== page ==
Carrie Fisher, the actress who became a pop culture icon for her performance as Princess Leia in Star Wars, has died at age 60.
Fisher had suffered a massive heart attack last week on a flight from London to Los Angeles. On Sunday, her family said she was in stable condition.
A representative of Fisher's daughter, Bille Lourd, confirmed that Fisher died on Tuesday morning.
Fisher shot to fame at the age of 19, when she took on her instantly iconic role in Star Wars.
As Leia Organa, she seemed to be taking on the role of damsel in distress — appearing as a hologram begging for help. But she was no helpless heroine: Princess Leia was an indomitable, independent rebel leader.
When the Star Wars franchise returned last year in The Force Awakens, Fisher's role reflected the strength she'd always given her character: Princess Leia was now General Organa.
The actress returns for the next installment, Episode VIII, which is set for release in December 2017. People magazine reports Fisher had already filmed scenes for the film, and The Los Angeles Times says shooting is completed — though what role Leia plays in the movie, like other elements of the film, is "tightly under wraps."
Fisher also appeared in Austin Powers, The Blues Brothers, Charlie's Angels and When Harry Met Sally..., among other films, as The Associated Press notes.
But it was her appearance in the original Star Wars series that cemented Fisher's status as a pop culture icon. Her legendary role came with instantly recognizable outfits: Those cinnamon-roll braids, that drapey white dress — and, of course, that famous gold bikini.
A few weeks ago, she spoke with NPR's Terry Gross about that uncomfortable-looking outfit, which she wore while Princess Leia was enslaved by Jabba the Hutt in Return of the Jedi.
"Nearly naked" was not her preferred aesthetic, she said.
"It wasn't my choice ... it made me very nervous. I had to sit very straight because I couldn't have lines on my sides, like little creases. No creases were allowed, so I had to sit very, very rigid straight.
"What redeems it is I get to kill him, which was so enjoyable. ... I sawed his neck off with that chain that I killed him with. I really relished that because I hated wearing that outfit and sitting there rigid straight, and I couldn't wait to kill him."
In the popular imagination, Fisher was inextricably tied to that most famous role. But her life, of course, was much larger.
She was a writer of both memoirs and novels — her first book, the semi-autobiographical Postcards from the Edge, was a bit of both. It's about a Hollywood actress working to recover from addiction.
Fisher herself had battled both drug addiction and mental illness. "She said she smoked pot at age 13, used LSD by 21 and was first diagnosed as bipolar at age 24," the AP reports. "She was treated with electroconvulsive therapy and medication."
Her most recent book, Princess Diarist, is a memoir that includes Fisher's diary from back when she was shooting the first Star Wars film. In it, she reveals that she and Harrison Ford had an affair. She was 19; he was in his 30s and married.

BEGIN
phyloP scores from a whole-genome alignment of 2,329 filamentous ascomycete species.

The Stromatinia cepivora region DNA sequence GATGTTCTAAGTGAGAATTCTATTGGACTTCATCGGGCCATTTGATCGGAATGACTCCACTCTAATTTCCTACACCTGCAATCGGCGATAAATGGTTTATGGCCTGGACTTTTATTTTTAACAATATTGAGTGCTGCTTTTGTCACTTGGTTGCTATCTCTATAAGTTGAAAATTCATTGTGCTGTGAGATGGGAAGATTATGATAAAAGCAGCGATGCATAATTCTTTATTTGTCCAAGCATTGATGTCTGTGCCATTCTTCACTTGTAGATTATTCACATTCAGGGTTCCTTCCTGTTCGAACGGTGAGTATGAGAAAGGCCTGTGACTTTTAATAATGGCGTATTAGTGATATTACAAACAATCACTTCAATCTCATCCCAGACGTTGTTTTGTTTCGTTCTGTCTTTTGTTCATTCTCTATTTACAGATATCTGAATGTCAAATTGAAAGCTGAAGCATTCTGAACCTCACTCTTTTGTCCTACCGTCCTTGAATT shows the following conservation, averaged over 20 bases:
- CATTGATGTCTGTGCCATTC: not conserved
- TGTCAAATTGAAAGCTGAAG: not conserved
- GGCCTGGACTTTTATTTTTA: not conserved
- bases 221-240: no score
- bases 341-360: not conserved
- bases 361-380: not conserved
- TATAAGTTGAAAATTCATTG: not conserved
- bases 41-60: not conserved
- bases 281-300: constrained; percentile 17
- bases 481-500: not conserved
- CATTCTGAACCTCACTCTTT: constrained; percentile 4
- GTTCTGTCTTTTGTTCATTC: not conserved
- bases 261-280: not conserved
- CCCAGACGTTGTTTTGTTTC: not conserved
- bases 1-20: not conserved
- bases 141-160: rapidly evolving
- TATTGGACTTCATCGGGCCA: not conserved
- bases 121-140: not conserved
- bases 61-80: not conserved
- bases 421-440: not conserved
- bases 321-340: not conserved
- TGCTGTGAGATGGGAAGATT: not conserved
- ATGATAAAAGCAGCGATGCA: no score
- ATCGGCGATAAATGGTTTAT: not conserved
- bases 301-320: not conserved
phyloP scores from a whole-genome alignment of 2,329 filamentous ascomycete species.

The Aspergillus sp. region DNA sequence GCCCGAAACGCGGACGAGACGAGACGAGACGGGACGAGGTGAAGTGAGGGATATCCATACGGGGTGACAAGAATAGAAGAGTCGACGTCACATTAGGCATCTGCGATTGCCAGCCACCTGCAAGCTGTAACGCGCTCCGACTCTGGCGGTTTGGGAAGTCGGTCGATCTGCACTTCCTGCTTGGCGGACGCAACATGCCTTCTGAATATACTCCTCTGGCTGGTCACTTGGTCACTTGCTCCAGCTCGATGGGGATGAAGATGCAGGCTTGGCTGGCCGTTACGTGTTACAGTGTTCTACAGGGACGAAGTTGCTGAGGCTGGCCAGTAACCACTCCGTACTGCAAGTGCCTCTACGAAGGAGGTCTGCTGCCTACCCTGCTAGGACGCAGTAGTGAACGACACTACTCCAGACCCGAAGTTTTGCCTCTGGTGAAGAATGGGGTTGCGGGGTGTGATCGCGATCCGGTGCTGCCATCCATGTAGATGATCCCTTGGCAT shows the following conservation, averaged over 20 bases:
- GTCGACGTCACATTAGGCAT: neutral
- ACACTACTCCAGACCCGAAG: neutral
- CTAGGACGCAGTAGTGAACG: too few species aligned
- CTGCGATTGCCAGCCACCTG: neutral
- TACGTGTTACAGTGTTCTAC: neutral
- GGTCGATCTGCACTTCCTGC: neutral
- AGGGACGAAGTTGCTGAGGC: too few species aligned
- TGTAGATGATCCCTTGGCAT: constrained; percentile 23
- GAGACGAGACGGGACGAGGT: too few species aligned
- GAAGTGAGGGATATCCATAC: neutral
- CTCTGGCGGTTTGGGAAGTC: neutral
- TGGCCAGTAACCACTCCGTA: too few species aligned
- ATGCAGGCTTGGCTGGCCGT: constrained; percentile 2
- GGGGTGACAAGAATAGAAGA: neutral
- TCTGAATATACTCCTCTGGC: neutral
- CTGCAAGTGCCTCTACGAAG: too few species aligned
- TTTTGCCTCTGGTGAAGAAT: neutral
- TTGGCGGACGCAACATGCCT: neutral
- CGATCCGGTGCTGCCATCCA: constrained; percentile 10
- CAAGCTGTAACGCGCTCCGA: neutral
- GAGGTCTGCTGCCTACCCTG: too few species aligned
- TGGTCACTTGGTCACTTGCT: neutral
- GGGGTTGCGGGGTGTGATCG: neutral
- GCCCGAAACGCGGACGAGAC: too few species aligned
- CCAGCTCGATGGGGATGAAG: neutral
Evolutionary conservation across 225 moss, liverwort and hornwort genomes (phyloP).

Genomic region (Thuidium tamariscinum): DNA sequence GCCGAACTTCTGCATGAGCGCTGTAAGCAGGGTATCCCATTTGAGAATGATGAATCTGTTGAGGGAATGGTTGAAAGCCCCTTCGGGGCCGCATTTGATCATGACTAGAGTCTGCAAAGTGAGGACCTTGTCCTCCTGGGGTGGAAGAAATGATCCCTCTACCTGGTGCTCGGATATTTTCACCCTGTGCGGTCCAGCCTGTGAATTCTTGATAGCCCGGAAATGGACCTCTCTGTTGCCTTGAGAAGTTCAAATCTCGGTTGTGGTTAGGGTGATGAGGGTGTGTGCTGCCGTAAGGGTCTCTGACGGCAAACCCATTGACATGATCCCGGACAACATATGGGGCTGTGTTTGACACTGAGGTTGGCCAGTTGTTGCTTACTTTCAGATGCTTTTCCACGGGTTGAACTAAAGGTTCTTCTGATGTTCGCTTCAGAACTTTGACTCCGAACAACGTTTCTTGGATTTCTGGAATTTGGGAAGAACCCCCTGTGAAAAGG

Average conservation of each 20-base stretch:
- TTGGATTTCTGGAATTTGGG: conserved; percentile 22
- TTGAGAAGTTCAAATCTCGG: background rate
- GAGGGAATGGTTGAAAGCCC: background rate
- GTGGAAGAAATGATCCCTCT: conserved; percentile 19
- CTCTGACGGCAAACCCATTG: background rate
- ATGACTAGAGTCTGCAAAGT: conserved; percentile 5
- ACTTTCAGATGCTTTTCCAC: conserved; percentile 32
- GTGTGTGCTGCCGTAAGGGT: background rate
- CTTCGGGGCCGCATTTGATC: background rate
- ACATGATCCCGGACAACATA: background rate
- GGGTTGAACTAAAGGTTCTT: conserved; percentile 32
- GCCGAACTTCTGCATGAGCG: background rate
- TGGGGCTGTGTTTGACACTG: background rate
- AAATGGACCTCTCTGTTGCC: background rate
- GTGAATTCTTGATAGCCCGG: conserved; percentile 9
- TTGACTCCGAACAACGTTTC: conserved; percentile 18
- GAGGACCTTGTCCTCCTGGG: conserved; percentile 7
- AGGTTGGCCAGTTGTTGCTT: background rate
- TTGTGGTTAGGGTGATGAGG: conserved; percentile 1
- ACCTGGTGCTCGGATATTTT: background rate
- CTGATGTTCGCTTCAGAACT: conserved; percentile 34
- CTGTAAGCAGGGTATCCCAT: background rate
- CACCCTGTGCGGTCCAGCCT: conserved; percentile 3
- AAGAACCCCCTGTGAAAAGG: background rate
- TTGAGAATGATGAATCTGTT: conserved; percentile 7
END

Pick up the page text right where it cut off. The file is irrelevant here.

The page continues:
She was isolated during the filming of the movie — surrounded by nearly all men, with no one to confide in. And, she revealed, she was painfully insecure about her body.
But she can laugh about it now, like when she told Gross she used to see herself as "a giant, fat face like a sanddab with features" — and chuckled.
Carrie Fisher shared her approach to life in her one-woman show Wishful Drinking, which was later turned into a book.
"Let's say something happens and from a certain slant maybe it's tragic, even a little bit shocking," she said. "Then time passes, and you go to the funny slant, and now that very same thing can no longer do you any harm."
As NPR's Andrew Limbong reports, Fisher lived by that wisdom.
"She was born in 1956 to two huge stars — the singer Eddie Fisher and award winning actress Debbie Reynolds," Andrew says. "From a certain slant being born to two famous people — who ended up famously divorcing — can be tragic. Time passes, and it has to be funny."
She found the humor in her parents' marriage and their divorce, and made jokes out of her mother's later marriages — and her own love life.
She saw the lighter side of the way men would, unprompted, tell her how prominent a role she played in their fantasies (teenage or otherwise).
Out of her personal struggles with drugs, alcohol and mental illness, Fisher built wry jokes. She also found greater understanding of herself — and the company of others.
"It creates community when you talk about private things and you can find other people that have the same things," Fisher told Terry Gross. "Otherwise I felt very lonely with some of the issues that I had. ... When I shared about it, I found that others had it, too."
And while she once had a love-hate relationship with the princess who made her famous, Fisher eventually settled on the side of love.
"The downside is the hair and some of the outfits," she told NPR. "But I like Princess Leia.
"I like how she handles things. I like how she treats people. She tells the truth. She, you know, gets what she wants done."
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